U.S. Joins Japan, South Korea for Practice Bombing Mission in Response to North Korea

Two U.S. bombers flew to the Korean Peninsula to join fighter jets from South Korea and Japan for a practice bombing run as part of a training mission in response to North Korea’s ballistic missile and nuclear programs, officials said Saturday.

U.S. military officials described the mission Friday as a defensive show of force and unity from the three allied nations and said it demonstrated “the ironclad U.S. commitment to our allies.”

“North Korea’s actions are a threat to our allies, partners and homeland,” Gen. Terrence O’ Shaughnessy, U.S. Pacific Air Forces commander, said in a statement from Pacific Air Forces. “Let me be clear: If called upon we are trained, equipped and ready to unleash the full lethal capability of our allied air forces.”

Tensions with North Korea continue to mount, even as President Trump meets with foreign leaders at the G-20 summit in Hamburg, Germany.

The U.S. Air Force B-1B Lancer bombers from Andersen Air Force Base on the island of Guam conducted a 10-hour sequenced bilateral mission with South Korean and Japanese fighter jets, the statement said.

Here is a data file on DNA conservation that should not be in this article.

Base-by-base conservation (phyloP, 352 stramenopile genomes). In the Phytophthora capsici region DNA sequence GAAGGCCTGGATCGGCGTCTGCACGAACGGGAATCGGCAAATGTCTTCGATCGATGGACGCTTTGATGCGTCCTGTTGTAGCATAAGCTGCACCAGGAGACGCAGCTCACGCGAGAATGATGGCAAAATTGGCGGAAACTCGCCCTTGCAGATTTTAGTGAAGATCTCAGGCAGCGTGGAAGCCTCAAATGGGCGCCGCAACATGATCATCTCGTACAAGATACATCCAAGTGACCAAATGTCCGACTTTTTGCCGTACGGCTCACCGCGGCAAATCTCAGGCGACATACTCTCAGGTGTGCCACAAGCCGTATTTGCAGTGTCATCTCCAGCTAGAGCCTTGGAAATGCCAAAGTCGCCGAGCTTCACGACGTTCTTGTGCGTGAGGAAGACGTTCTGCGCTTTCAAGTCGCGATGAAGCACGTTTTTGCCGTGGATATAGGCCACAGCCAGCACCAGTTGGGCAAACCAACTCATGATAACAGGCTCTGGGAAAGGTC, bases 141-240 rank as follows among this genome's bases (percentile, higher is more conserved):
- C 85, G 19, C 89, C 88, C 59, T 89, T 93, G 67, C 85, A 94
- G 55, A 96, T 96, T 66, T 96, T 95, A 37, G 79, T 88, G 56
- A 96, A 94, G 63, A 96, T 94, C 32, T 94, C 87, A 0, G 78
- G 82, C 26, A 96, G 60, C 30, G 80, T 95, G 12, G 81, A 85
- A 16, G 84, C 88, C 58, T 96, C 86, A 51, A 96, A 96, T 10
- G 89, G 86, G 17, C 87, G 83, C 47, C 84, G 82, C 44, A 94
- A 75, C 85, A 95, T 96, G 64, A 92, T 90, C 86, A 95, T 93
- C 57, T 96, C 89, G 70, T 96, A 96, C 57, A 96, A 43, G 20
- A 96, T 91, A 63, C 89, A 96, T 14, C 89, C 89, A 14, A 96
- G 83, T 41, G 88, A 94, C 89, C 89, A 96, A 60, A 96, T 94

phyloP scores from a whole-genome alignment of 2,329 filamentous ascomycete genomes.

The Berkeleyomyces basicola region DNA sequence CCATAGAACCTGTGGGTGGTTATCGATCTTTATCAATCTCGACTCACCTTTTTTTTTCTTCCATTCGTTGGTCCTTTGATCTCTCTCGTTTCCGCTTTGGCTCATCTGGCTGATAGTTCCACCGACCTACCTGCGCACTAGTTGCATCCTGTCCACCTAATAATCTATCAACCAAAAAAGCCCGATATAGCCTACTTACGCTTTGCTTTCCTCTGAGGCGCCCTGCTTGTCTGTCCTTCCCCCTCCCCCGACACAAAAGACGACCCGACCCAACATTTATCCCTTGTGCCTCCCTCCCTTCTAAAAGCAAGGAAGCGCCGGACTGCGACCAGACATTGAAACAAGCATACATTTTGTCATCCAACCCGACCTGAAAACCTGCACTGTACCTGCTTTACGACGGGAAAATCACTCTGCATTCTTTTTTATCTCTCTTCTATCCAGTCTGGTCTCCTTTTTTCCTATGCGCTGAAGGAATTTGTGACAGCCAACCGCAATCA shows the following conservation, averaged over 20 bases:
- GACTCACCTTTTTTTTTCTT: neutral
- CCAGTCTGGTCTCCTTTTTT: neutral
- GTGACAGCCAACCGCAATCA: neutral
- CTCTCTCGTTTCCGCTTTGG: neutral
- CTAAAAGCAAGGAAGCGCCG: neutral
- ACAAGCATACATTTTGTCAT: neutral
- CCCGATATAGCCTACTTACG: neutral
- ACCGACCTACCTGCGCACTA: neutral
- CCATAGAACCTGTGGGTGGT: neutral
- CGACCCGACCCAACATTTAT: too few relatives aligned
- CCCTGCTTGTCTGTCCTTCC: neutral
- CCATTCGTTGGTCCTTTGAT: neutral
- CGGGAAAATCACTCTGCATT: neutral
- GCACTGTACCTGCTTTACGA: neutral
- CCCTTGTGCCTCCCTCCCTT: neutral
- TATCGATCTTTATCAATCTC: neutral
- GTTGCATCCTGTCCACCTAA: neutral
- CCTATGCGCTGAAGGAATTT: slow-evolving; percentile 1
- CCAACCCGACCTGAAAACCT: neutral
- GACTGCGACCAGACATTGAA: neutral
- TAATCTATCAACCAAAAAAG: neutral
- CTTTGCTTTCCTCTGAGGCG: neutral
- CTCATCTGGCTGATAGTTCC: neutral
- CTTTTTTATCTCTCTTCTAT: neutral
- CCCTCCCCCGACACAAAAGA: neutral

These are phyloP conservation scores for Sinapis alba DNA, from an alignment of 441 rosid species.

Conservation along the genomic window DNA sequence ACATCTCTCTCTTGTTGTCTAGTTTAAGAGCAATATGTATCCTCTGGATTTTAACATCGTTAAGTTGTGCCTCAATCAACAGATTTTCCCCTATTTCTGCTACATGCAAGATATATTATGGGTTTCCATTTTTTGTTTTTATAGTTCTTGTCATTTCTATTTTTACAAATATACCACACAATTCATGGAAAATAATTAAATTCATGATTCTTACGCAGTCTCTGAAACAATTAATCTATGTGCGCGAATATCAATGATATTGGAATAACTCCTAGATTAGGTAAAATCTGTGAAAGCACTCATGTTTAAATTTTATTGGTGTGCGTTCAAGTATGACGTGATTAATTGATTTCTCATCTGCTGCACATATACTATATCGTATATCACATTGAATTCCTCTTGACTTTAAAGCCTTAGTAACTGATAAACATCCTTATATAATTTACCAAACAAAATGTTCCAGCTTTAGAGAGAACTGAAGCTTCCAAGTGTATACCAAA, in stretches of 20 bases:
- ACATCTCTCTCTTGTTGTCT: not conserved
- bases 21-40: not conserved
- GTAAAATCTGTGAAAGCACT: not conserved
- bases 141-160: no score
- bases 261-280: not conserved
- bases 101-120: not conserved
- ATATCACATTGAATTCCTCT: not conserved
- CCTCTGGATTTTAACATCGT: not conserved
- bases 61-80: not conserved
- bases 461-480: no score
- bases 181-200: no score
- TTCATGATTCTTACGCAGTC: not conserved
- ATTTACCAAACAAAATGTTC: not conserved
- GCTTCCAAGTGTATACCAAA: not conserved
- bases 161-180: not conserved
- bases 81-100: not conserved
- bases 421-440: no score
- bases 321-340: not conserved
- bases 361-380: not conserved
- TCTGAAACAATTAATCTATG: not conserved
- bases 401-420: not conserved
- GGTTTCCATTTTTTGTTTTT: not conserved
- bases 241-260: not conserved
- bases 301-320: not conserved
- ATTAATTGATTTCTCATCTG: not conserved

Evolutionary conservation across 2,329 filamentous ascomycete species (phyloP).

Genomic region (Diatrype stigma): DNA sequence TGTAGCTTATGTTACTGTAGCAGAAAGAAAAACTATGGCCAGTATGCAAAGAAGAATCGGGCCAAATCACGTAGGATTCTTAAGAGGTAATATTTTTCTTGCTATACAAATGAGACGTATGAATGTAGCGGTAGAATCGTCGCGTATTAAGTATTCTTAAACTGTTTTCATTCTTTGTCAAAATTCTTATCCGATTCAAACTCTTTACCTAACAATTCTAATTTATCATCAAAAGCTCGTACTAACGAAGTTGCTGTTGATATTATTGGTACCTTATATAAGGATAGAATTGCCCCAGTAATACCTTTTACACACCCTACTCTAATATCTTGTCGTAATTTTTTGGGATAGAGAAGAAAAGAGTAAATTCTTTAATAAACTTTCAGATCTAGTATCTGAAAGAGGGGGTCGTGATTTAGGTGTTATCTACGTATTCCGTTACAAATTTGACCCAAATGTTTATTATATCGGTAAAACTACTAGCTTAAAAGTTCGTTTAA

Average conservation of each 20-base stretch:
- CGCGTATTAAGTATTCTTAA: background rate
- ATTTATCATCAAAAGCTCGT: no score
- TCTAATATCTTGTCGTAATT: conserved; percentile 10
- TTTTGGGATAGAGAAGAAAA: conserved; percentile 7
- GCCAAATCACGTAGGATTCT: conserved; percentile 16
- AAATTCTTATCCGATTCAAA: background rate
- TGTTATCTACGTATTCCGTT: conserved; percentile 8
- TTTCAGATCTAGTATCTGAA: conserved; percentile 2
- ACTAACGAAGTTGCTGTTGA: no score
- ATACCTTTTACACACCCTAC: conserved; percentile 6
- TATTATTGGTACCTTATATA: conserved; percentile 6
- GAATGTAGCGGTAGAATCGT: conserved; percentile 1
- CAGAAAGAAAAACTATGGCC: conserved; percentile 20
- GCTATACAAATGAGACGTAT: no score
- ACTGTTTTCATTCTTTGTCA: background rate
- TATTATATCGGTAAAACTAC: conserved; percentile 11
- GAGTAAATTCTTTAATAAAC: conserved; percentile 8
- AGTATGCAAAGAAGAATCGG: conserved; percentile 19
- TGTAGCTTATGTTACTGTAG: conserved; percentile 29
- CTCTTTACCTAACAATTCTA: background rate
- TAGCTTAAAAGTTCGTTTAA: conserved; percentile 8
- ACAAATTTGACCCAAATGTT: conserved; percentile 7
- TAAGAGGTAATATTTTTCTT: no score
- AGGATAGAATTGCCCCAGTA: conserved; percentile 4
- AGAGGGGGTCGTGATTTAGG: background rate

“U.S. bombers and Republic of Korea fighters are just two of many lethal military options at our disposal,” said Lt. Gen. Thomas Bergeson, U.S. Forces Korea deputy commander. “This mission clearly demonstrates the U.S.-ROK alliance remains prepared to use the full range of capabilities to defend and to preserve the security of the Korean Peninsula and region.”

When the B-1Bs reached the Korean Peninsula, they were joined by South Korean F-15 fighter jets and U.S. Air Force F-16 fighter jets. The B-1Bs practiced what officials called “attack capabilities” by releasing inert weapons at the Pilsung Range.

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SOURCE: CBS News, The Associated Press

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